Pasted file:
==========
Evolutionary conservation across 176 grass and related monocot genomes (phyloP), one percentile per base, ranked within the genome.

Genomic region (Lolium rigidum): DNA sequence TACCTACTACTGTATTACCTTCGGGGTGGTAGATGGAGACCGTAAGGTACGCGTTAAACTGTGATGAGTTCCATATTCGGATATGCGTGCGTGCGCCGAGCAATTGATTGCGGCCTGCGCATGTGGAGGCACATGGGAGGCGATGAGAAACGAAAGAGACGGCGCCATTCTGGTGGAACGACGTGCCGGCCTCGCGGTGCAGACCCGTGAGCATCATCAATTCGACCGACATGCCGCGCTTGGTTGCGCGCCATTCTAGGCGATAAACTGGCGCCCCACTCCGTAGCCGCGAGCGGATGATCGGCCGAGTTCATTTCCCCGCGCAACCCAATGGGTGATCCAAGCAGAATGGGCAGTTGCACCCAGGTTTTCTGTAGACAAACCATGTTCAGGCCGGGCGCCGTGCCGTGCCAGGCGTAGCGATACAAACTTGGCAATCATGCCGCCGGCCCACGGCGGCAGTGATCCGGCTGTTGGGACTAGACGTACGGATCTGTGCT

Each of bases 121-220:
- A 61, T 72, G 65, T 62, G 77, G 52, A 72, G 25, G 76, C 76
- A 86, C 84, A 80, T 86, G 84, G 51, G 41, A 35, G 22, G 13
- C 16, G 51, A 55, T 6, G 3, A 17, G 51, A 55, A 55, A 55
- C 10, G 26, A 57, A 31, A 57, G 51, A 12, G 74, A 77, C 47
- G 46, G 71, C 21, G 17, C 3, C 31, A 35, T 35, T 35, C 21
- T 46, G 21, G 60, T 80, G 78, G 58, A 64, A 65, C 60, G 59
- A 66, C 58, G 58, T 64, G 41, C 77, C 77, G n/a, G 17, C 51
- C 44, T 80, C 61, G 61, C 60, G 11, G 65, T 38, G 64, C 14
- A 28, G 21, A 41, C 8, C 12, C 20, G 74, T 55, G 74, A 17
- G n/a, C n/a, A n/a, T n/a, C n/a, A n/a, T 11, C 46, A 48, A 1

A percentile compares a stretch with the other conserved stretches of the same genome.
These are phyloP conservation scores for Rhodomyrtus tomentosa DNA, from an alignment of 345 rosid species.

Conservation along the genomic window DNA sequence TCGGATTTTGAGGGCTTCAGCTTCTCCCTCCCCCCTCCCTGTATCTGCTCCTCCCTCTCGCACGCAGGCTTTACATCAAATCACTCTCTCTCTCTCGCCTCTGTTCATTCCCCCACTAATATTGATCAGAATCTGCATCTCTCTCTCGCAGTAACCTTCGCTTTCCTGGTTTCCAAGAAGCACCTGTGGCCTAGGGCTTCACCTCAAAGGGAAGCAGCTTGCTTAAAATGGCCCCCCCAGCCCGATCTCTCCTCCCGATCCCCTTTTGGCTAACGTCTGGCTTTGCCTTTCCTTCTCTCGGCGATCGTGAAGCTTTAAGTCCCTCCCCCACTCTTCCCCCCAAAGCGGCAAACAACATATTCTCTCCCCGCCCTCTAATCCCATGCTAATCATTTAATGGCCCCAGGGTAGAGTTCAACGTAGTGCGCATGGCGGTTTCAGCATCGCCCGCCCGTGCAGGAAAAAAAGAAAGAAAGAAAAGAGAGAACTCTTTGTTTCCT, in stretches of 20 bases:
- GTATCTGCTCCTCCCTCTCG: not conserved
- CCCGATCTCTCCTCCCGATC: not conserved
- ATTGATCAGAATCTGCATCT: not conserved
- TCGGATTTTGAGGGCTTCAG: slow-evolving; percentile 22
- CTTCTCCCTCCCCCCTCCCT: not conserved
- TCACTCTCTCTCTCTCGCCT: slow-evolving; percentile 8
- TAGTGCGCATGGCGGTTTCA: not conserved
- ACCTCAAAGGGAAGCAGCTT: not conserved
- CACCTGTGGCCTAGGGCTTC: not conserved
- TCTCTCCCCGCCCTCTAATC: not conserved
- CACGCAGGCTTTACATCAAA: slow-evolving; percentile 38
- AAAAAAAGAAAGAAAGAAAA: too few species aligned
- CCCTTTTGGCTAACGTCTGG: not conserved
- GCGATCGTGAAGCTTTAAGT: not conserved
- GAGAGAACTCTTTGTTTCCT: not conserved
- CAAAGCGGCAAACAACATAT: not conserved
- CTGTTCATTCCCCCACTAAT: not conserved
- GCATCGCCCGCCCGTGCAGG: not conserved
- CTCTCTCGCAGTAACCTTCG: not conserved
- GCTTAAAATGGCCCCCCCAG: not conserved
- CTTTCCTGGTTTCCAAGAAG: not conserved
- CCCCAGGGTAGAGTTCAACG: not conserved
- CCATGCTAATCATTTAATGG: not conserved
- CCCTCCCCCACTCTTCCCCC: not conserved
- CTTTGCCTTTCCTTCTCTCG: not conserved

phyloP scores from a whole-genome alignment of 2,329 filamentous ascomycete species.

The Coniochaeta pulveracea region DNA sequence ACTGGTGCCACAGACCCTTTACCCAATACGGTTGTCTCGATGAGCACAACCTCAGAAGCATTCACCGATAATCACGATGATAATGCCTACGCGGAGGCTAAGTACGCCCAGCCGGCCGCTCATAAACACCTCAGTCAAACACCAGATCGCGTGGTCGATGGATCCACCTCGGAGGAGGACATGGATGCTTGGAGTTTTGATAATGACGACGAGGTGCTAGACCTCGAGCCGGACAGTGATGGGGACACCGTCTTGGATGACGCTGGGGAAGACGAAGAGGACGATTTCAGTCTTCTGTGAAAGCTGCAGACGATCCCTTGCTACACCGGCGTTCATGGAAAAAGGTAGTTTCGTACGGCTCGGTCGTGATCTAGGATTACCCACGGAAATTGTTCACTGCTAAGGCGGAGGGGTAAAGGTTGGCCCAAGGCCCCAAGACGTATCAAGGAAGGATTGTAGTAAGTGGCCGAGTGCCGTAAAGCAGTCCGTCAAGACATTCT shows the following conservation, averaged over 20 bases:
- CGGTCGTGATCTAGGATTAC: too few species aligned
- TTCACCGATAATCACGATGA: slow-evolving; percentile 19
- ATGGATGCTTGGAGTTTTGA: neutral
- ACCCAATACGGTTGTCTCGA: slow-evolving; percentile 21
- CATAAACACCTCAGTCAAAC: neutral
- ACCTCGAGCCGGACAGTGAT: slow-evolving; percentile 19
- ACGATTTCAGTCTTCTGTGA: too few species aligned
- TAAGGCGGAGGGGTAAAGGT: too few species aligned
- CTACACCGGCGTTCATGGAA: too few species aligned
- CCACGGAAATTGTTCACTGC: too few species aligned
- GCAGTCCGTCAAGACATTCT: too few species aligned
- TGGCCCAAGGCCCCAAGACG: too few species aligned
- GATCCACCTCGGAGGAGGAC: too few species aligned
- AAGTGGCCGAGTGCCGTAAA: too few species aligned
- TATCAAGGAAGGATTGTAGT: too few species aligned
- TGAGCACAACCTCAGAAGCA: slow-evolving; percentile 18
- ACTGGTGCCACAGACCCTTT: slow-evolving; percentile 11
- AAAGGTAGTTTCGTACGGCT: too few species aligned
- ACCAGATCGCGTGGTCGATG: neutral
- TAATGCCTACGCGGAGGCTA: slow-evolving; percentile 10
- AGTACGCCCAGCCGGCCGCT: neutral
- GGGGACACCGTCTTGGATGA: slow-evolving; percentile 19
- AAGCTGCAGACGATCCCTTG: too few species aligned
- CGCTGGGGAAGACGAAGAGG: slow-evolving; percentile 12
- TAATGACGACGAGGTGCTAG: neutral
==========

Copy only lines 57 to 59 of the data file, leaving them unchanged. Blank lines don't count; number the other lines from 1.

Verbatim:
- AAGTGGCCGAGTGCCGTAAA: too few species aligned
- TATCAAGGAAGGATTGTAGT: too few species aligned
- TGAGCACAACCTCAGAAGCA: slow-evolving; percentile 18